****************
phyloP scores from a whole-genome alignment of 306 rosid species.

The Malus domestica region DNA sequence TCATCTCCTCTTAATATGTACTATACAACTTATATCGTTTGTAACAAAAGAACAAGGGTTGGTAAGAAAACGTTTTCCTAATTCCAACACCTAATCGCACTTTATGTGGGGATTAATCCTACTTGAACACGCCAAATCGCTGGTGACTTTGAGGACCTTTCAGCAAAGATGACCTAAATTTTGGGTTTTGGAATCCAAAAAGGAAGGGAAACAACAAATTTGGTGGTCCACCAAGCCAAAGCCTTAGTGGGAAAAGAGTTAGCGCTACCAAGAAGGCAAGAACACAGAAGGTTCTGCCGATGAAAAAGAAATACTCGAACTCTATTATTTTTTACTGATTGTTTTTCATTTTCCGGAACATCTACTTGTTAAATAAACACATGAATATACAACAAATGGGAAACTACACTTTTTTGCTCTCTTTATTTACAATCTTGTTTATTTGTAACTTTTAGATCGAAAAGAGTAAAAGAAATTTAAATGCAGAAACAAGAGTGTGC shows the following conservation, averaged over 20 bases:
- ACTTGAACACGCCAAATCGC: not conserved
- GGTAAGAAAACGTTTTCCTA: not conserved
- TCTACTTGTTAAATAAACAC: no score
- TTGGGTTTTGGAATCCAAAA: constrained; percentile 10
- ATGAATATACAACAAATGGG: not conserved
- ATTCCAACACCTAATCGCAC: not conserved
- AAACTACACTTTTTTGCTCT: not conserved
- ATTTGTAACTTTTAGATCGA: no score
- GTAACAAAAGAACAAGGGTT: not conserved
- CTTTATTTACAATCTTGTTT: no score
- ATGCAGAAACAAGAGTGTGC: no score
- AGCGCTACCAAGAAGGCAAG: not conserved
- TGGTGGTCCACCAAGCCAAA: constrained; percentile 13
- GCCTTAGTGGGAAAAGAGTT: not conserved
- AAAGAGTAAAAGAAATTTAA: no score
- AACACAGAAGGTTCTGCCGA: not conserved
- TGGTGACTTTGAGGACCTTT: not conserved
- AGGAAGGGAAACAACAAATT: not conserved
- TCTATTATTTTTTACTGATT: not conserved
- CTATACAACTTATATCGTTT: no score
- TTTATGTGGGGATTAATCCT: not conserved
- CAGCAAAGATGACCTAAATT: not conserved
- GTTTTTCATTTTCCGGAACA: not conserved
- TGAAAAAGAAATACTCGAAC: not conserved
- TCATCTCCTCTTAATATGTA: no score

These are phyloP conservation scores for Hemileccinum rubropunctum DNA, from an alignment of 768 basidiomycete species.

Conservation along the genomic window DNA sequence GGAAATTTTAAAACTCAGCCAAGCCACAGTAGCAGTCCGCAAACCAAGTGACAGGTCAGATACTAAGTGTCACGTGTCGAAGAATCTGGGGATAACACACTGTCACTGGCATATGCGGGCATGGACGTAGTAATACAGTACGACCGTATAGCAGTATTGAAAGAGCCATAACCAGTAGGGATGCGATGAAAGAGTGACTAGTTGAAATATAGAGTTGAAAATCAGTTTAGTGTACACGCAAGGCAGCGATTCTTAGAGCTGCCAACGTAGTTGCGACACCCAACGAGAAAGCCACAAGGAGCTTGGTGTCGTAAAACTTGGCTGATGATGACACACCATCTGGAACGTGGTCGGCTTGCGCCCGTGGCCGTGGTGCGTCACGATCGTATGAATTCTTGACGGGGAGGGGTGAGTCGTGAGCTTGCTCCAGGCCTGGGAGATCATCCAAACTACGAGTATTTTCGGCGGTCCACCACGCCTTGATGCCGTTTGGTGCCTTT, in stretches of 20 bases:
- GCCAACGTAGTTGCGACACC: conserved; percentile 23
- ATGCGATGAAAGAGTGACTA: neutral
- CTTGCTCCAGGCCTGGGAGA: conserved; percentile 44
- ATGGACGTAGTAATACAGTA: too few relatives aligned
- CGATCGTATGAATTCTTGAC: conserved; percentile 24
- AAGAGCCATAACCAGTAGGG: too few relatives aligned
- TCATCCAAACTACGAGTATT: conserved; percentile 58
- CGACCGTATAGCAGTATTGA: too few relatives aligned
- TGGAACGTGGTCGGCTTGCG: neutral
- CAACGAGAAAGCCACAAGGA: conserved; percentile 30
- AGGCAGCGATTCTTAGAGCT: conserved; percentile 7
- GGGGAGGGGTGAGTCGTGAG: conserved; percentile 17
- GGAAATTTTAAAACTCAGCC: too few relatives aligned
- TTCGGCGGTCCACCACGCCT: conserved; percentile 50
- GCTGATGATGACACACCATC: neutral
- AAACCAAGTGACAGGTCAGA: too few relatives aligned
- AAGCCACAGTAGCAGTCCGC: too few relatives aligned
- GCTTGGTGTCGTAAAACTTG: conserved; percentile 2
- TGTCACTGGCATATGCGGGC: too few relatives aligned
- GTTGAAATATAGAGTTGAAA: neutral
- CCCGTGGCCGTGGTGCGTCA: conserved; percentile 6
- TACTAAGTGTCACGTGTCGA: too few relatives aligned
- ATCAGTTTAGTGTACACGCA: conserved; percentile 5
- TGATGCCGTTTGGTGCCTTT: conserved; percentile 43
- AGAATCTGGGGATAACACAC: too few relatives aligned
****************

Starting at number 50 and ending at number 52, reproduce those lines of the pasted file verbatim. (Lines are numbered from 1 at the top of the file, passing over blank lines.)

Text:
- CCCGTGGCCGTGGTGCGTCA: conserved; percentile 6
- TACTAAGTGTCACGTGTCGA: too few relatives aligned
- ATCAGTTTAGTGTACACGCA: conserved; percentile 5